Jump to content
Strawberry Orange Banana Lime Leaf Slate Sky Blueberry Grape Watermelon Chocolate Marble
Strawberry Orange Banana Lime Leaf Slate Sky Blueberry Grape Watermelon Chocolate Marble

Arthur Brown

Member
  • Content Count

    3103
  • Joined

  • Last visited

  • Days Won

    1

Arthur Brown last won the day on July 27 2013

Arthur Brown had the most liked content!

Community Reputation

69 Neutral

3 Followers

Profile Information

  • Gender
    Male
  • Location
    East London

Recent Profile Visitors

The recent visitors block is disabled and is not being shown to other users.

  1. In general, the really clever auto washing machines need a really good mains supply. They are sensitive to mains frequency failures (when the generator slows down a bit) and mains voltage sags when the mains or the inverter supply is heavily loaded, AND they can be very sensitive to odd waveforms from "modified sine" inverters. Add to that the simple quantity of power taken from batteries to heat the water then there is a huge can of worms to deal with. Try to find a known working brand of washer and generator, don't be surprised if it's not the cheapest, don't be surprised if you need a 5+KVa supply to keep a full auto washer happy. Keep a bucket/wash tub ready!
  2. Your mooring will NOT be your permanent home. Even if it's a formal residential mooring it's only on a 12 month "lease" or licence. Should you ever move, the 16A socket on another mooring may or may not be fully rated at 16a. You need to consider that your boat should have two or three methods of heating, including something that you keep on board! So oil, coal and wood are obvious fuels that you can take with you, and have in store. Electricity is essential -usually for lighting, electric heaters are usually good but expensive and can only be fed from a shore line. With electricity you must consider how many things will be on at one time and how long things will be on for, then you can do the diversity calculations -calculating the maximum current realistically likely to be drawn. Your boat WILL need to be moved for cruising, repairs, servicing and hull blacking At a guess most residential boaters spend at least an hour per day working on things that just flow in a land home -water, foul waste, gas/coal/oil -Yes you have to carry toilet waste to a disposal place. On top of that your boat will need engine maintenance, hull maintenance, painting and blacking regularly. There are aps and timers for Eberspacher heaters to turn them on as you leave work, so there will likely be similar for the other oil heaters.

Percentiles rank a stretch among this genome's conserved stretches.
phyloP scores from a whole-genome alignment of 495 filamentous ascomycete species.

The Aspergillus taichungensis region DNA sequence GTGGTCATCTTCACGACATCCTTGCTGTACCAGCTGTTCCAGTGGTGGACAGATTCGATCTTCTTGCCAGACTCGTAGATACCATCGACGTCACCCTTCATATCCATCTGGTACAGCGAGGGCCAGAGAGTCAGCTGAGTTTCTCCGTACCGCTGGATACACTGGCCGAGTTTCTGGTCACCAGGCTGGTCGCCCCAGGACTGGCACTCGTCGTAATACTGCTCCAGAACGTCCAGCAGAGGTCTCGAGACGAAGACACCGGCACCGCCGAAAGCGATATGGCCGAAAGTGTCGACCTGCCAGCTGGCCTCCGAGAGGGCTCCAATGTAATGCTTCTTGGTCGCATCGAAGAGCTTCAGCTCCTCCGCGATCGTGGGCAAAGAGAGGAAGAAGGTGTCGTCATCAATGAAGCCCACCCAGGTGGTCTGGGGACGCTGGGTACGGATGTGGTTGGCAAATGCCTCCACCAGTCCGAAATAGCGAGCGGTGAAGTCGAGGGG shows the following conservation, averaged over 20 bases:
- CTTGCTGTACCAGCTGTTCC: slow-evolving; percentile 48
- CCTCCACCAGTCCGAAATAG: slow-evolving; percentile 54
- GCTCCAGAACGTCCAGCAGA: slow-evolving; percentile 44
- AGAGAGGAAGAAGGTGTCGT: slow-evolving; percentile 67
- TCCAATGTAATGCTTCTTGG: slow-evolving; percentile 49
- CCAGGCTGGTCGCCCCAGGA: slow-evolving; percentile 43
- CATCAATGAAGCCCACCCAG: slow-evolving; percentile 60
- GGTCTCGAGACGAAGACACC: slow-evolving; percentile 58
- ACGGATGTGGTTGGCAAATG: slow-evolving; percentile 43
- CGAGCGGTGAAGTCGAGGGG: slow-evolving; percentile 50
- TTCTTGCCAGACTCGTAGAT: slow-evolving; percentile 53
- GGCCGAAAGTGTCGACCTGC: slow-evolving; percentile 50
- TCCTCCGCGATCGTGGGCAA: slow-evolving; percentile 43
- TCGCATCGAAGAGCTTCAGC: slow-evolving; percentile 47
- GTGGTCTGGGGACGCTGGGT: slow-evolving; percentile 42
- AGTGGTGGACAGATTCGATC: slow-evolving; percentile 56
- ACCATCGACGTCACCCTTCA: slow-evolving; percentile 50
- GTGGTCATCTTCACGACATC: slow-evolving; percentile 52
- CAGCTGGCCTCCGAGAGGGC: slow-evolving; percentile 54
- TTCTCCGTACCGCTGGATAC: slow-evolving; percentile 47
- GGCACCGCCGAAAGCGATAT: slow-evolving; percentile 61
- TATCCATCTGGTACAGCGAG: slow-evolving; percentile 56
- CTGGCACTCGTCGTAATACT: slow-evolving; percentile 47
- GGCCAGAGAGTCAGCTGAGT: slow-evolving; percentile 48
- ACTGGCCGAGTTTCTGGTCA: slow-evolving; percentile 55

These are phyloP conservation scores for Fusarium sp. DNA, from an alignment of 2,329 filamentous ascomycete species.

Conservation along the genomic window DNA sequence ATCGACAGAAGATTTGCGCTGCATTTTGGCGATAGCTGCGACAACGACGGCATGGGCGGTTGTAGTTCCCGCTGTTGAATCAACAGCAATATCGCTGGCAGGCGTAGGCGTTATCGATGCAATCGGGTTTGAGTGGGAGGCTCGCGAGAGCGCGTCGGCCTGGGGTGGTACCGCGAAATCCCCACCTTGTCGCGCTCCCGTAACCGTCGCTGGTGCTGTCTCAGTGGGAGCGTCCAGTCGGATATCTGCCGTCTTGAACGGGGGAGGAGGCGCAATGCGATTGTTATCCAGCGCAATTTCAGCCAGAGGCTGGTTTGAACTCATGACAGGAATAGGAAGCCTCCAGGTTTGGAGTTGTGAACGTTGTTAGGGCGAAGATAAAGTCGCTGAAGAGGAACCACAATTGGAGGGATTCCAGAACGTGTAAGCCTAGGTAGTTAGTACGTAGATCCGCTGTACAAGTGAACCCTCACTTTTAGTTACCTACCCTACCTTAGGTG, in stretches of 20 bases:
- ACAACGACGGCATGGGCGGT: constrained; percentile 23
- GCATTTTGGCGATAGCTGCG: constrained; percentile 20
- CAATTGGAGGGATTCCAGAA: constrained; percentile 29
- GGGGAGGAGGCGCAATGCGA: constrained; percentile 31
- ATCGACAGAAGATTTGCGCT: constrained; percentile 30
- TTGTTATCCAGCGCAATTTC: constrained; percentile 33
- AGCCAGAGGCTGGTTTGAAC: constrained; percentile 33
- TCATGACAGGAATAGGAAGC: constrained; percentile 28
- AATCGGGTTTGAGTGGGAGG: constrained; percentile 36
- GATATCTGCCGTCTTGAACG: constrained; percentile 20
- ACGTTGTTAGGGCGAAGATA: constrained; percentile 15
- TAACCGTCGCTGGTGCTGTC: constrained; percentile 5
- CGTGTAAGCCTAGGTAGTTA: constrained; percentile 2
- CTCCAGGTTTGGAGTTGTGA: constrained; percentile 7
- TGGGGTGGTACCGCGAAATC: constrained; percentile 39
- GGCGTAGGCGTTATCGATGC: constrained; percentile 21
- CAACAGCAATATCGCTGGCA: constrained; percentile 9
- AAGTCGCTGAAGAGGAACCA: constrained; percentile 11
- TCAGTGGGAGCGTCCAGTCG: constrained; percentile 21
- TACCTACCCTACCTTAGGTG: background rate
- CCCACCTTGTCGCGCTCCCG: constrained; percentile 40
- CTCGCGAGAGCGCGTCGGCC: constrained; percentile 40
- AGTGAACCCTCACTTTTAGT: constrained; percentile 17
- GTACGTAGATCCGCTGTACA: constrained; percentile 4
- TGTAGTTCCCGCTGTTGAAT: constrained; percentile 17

3. Where I live in east London, the beer pubs are mostly closed, the food pubs are thriving.
  4. Buy the smallest set of batteries that will do your job, or the largest set that you can afford to lose. Most battery problems resolve to -I haven't charged them and now there is nothing there to take out , leading to the engine not starting and the batteries being left empty til they are past recovery. The best battery life reported on here is ten years, the worst is ten weeks. the difference is how you treat your batteries. As you have an inverter I'd suggest a complete roof cover of solar 500 to 1000w would be a good start, then accept that for three months solar will produce effectively nothing, so you will need a generator period or a cruise time -or both.
  5. It's seriously important that you do not accidentally power the bollard from the boat inverter -things may go bang! Also that you do NOT power the immersion or the charger from the batteries however you wire things and operate things
  6. Read the data and instruct ions with the panels and the controller! Consider whether these will be your final panel array or whether you will want to increase the panels later.